Apple's WWDC events are always big news, and yesterday was no exception.

Steve Jobs himself took to the stage as the company unveiled its first official look at iOS 5, which is now available in beta to iOS Developer Program members.

When it comes right down to it, Apple's success largely stems from the user experiences it has been able to create. It is able to take its knowledge of what consumers expect from both hardware and software and apply that knowledge in a way few other companies in the technology industry can, and it does it consistently.

With iOS 5, Apple continues its legacy by adding a bevy of new features to the operating system that powers the iPhone, iPad and iPod Touch.

But there's a problem: if Apple's goal is to create what it thinks are the most compelling experiences it can, the company, in theory, has a carte blanche rationale for doing just about anything.

Yesterday's WWDC highlighted that. Apple's press release promoted the fact that iOS 5 includes "200 new features," and many of them encroach upon existing apps.

Those apps include Instapaper, whose founder, Marco Arment, responded to the day's announcement with a single word, "Shit." He later tried to console himself by observing, "At least they're hitting a lot of other apps too. Could be worse." By the end of the day, he appeared to be in full denial.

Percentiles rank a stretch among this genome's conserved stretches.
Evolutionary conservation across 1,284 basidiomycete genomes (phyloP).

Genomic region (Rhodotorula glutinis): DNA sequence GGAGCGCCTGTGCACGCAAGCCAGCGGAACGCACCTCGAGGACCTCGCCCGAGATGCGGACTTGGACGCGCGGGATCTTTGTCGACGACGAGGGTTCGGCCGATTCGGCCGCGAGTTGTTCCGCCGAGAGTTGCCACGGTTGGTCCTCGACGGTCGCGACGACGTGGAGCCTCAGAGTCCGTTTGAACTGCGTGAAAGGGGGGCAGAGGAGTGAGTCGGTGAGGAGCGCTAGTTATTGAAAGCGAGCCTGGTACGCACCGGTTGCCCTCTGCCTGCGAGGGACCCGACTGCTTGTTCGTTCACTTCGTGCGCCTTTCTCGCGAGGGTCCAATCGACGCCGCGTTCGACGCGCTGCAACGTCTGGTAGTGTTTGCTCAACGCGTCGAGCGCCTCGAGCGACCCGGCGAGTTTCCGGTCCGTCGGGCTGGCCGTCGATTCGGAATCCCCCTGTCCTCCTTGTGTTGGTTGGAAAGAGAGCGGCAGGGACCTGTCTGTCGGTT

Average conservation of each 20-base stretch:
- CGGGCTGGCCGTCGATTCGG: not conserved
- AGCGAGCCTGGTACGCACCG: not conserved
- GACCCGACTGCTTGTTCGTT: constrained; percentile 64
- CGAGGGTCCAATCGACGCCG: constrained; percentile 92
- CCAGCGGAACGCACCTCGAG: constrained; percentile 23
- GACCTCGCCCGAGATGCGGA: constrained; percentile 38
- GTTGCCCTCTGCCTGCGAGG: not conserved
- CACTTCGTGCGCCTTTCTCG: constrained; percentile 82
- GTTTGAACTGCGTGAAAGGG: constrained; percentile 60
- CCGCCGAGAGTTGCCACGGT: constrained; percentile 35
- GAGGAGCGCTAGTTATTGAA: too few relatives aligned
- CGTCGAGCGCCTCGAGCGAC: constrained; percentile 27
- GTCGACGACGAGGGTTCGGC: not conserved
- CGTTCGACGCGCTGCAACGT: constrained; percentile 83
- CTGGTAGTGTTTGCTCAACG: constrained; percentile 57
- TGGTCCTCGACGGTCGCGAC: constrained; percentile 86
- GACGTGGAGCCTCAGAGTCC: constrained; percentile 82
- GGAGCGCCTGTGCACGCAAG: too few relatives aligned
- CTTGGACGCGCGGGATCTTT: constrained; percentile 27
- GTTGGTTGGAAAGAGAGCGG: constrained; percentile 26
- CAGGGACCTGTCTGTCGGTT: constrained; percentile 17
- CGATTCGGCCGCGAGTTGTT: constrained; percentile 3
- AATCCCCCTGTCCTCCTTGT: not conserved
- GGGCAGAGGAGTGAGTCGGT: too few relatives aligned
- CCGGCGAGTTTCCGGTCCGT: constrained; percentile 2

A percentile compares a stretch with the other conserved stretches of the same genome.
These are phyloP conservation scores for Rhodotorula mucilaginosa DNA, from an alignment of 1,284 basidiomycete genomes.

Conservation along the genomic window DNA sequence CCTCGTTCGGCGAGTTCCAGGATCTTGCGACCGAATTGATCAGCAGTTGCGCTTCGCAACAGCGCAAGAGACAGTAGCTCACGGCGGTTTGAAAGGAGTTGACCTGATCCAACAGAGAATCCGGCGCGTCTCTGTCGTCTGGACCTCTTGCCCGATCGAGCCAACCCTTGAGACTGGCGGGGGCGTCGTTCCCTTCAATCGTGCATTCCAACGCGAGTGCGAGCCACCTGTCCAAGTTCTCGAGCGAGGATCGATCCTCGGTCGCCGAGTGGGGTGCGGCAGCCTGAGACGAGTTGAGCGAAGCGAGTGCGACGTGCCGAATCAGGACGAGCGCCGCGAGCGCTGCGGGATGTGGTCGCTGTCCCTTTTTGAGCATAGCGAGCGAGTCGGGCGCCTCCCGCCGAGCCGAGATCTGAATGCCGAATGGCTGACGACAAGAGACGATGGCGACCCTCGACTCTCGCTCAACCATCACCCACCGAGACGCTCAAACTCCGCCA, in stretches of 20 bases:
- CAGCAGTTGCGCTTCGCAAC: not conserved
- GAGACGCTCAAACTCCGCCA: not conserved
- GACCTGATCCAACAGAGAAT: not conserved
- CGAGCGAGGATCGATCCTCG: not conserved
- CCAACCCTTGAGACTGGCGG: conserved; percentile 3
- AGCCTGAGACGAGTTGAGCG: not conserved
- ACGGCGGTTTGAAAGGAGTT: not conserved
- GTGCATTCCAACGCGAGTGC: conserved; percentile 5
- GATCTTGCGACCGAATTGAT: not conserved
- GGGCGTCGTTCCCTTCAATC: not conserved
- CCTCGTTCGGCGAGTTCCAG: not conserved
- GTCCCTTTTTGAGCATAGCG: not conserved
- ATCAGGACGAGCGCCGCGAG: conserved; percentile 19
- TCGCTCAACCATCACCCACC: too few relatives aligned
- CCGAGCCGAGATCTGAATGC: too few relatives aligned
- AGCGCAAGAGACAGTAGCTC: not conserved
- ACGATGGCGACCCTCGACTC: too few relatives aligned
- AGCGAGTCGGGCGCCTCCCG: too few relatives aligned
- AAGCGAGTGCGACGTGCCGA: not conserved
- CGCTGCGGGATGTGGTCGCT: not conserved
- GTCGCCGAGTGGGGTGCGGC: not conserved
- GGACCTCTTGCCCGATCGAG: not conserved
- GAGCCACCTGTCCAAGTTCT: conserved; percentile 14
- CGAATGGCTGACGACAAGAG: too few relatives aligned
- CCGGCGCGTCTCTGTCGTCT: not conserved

While some may argue that this proves that it's foolish for entrepreneurs to build businesses around features for third party platforms, one can't ignore the fact that Apple, in building up the most prominent developer ecosystem out there, has encouraged people to do precisely this.

Thus far, it's largely been a win-win: developers have made billions selling to Apple's highly-desirable audience, and Apple has kept a 30% cut of their sales.

But Apple apparently wants some pies for itself, and it isn't afraid of taking the slices developers have carved out in the App Store. That means one thing: it is increasingly going to build its own apps.

This begs one question: is Apple biting off more than it can or should chew?

On one hand, it's hard to argue with success. If Apple starts adding more "features" to iOS and generally does it well, there's no reason to think that consumers will complain. On the other hand, the more Apple tries to own and control the iOS user experience, the more it risks.